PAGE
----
Ehlers-Danlos syndromes (EDS) are a group of hereditary disorders that effect the connective tissue of the body. EDS disorders are varied in the ways they affect the body and in their genetic causes. The underlying concern is due to the abnormal structure or function of collagen and other connective tissue proteins which can change the integrity and strength of connective tissue and skin.
EDS effects between 1 in 3,500 to 1 in 5,000 people. The hypermobile type (hEDS) is by far the most common type and may be more common than that as it may be missed or misdiagnosed as something else.
EDS is generally characterised by joint hypermobility (joints that move further than normal range), joint instability and dislocations, scoliosis, and other joint deformities, skin hyperextensibility and abnormal scarring, and other structural weakness such as hernias and organ prolapse through the pelvic floor.
Common signs and symptoms of EDS include:
- Hypermobility of the joints with frequent sprains or dislocations
- Painful joints, muscles and nerves
- Soft skin that may be fragile, bruise or tear easily
- Frequent subluxation or dislocations of joints.
How can exercise help?
Even though EDS cannot be cured, exercise can certainly help control the symptoms, especially with the hypermobile variant. Regular exercise can help to strength and stabilise joints, improve proprioception and muscular control and minimise pain.
Regular exercise can also help to improve aerobic capacity, flexibility and global conditioning. This can lead to an improvement in self esteem, confidence and happiness.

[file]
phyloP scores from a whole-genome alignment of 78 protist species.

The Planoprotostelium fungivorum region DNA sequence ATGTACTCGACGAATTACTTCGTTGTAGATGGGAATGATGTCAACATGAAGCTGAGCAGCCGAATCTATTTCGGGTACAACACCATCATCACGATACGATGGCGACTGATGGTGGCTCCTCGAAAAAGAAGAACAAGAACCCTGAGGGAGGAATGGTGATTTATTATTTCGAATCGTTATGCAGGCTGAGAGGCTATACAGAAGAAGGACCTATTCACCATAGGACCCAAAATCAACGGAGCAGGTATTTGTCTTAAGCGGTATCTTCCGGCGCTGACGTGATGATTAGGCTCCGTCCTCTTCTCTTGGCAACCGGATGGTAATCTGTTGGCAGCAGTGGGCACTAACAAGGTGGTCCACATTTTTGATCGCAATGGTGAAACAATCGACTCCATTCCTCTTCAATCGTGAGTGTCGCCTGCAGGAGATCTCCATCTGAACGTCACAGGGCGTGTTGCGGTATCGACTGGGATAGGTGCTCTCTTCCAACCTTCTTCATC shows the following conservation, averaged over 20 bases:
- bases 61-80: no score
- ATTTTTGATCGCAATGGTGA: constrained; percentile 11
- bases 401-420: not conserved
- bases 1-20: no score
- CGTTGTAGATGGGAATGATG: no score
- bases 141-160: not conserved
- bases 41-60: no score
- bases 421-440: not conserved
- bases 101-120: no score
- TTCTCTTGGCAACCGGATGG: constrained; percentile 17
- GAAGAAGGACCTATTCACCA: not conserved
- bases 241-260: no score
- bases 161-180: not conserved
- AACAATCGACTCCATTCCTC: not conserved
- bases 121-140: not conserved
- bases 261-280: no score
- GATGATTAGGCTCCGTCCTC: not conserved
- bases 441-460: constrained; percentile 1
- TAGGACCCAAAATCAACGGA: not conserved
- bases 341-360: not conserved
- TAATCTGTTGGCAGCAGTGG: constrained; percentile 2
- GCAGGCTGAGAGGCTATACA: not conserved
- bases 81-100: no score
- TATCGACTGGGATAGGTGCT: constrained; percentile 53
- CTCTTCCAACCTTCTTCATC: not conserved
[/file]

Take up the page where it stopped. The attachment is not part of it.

If you are considering exercising for the first time and you have EDS, consider starting under the guidance of an Accredited Exercise Physiologist. An AEP is specifically trained in creating exercise programs the are safe and appropriate for those who have conditions such as EDS.
Some main points to consider are:
- Start conservatively if you are new to exercise
- Don’t overstretch, chances are you are stretchy enough!
- Focus on strengthening particular joints that are prone to strains, sprains and dislocations
- If you are considering running, start really slowly and find a supportive pair of shoes. Start on flat and even surfaces.
- There is nothing you absolutely can’t do – everyone is different! Just take your time slowly building up your strength and tolerance to exercise.
Need help getting started? We would love to help you begin your exercise journey under the watchful eye of an expert. Contact us today!